Senior fire officer issues safety alert after ‘serious incidents’ in North Wales
A senior fire officer is appealing for people to take extra care to avoid fires following a number of serious incidents in North Wales.
Crews were called to one incident in the early hours of Sunday morning – A 104 year old woman received a precautionary check by ambulance staff and crews ventilated her home in Mold following a cooking-related incident. The alert was raised through the automatic Careline alarm system.
Other incidents North Wales Fire Service crews have been called out include:
- Monday at 9.35am – Incident on Stanley Avenue, Valley, Holyhead involving a motor home on fire that spread to the garage and house. The cause is believed to be an electrical heater.
- Monday at 2.04am – Fire involving a fridge in the kitchen of a property on Gower Road, Mochdre. Smoke alarms alerted the residents who were able to escape unharmed.
- Early hours of Sunday morning – A 104 year old woman received a precautionary check by ambulance staff and crews ventilated her home in Mold following a cooking related incident. The alert was raised through the automatic Careline alarm system.
- Friday night – Firefighters attended reports of smoke after a remote control was left in a microwave at a flat on High Street, Bethesda.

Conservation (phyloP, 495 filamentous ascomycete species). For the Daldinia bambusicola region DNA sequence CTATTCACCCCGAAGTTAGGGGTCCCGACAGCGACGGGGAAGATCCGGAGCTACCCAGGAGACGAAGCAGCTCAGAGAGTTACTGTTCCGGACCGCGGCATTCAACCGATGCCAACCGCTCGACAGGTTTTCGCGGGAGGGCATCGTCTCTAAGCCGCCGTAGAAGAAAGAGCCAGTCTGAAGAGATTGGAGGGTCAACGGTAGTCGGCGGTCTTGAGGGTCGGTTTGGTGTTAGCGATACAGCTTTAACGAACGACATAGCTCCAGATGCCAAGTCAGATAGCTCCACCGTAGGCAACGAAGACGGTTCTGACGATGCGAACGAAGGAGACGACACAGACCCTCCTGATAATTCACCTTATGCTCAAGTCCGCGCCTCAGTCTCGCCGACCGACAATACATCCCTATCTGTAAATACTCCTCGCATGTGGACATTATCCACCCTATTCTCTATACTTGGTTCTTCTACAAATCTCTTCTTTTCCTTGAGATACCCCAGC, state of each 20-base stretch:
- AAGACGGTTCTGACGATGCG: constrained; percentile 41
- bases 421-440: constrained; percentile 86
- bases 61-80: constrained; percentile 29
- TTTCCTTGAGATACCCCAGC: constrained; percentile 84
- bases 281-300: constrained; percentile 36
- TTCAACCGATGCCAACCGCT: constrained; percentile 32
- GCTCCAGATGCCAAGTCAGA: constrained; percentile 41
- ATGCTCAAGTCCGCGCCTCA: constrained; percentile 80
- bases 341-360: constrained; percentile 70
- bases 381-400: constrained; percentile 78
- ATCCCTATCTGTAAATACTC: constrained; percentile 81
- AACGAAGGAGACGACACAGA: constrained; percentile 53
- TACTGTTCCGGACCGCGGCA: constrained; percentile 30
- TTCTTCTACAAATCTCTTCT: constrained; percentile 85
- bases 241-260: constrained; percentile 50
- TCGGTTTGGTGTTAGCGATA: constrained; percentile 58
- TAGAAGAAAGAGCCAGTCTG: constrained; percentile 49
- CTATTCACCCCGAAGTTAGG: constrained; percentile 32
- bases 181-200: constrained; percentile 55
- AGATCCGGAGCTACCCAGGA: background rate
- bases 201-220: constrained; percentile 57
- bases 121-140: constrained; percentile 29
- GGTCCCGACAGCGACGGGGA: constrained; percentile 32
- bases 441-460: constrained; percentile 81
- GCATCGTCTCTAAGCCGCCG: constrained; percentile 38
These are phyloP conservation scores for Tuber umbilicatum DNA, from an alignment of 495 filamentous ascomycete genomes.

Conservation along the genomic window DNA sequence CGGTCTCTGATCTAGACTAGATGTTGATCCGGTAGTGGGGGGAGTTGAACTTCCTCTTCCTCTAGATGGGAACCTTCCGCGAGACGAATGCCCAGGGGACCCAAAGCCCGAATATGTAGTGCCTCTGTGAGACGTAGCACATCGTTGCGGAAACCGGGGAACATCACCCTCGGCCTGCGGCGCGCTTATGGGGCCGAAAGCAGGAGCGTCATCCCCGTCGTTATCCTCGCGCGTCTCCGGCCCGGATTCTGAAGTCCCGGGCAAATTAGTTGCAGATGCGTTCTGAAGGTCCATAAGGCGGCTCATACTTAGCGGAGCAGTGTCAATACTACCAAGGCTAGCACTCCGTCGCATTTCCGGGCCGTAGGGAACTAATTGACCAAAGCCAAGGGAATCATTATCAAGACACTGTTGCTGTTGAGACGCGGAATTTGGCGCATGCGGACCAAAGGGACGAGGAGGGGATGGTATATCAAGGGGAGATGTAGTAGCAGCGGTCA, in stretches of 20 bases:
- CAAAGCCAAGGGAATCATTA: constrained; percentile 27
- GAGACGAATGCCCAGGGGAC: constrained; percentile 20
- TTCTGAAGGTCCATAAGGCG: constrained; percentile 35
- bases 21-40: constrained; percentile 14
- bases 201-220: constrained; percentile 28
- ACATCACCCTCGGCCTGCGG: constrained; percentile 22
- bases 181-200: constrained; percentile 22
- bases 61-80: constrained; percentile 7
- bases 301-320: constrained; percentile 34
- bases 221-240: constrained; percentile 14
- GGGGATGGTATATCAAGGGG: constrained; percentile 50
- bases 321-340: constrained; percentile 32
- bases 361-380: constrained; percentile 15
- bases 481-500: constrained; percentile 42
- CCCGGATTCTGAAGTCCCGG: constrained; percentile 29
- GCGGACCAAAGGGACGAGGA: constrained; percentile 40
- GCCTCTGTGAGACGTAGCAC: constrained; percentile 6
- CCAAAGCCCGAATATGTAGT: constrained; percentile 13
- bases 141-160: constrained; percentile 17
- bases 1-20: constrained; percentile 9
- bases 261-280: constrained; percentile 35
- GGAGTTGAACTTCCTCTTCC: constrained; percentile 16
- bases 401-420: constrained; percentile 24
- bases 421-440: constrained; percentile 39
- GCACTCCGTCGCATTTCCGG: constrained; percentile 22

- Early hours of Friday morning – A man in his 80s was able to escape unharmed from a serious fire at his home on Victoria Road, Prestatyn. The occupant was downstairs and was alerted to the fire by the sound of the smoke alarm. The cause of the fire is thought to be electrical.
- Last Tuesday evening – Fire at a property in Garndolbenmaen –started accidentally.
- Last Monday night – Fire involving a replacement laptop battery. Crews were called to a fire at Tan yr Eglwys, Rhuddlan involving a laptop. The fire caused fire damage to the laptop, the kitchen table where the laptop was charging and blackening to the wall
Paul Scott, Senior Fire Safety Manager for North Wales Fire and Rescue Service, said: “We want to keep people as safe as possible in their homes – but we need everyone to work with us and take on some basic advice to help avoid fires in the home.
“Thankfully no one was seriously hurt in these fires – and in a number of these incidents this was due to smoke alarms alerting residents and allowing them to escape safely.
“Smoke alarms really do save lives – and it is so important to have working smoke alarms in your home which are tested regularly to help keep you and your family safe.
“The Careline alarm which operated in the Mold incident and other similar systems help protect our more vulnerable or older residents – it is important that we look to protect each other and I’d encourage everyone to check that friends and family are also protected in the best way possible.
“Many of us have adapted during the lockdown restrictions either working from home or home-schooling, and with an increase in multitasking there is an increased risk of a fire.
“Our recently launched #just1 cooking safety campaign concentrates on how just one distraction can cause a cooking fire.
“We all have lots of distractions in our everyday lives – but by taking on board the tips below you can help stay as safe as possible.”
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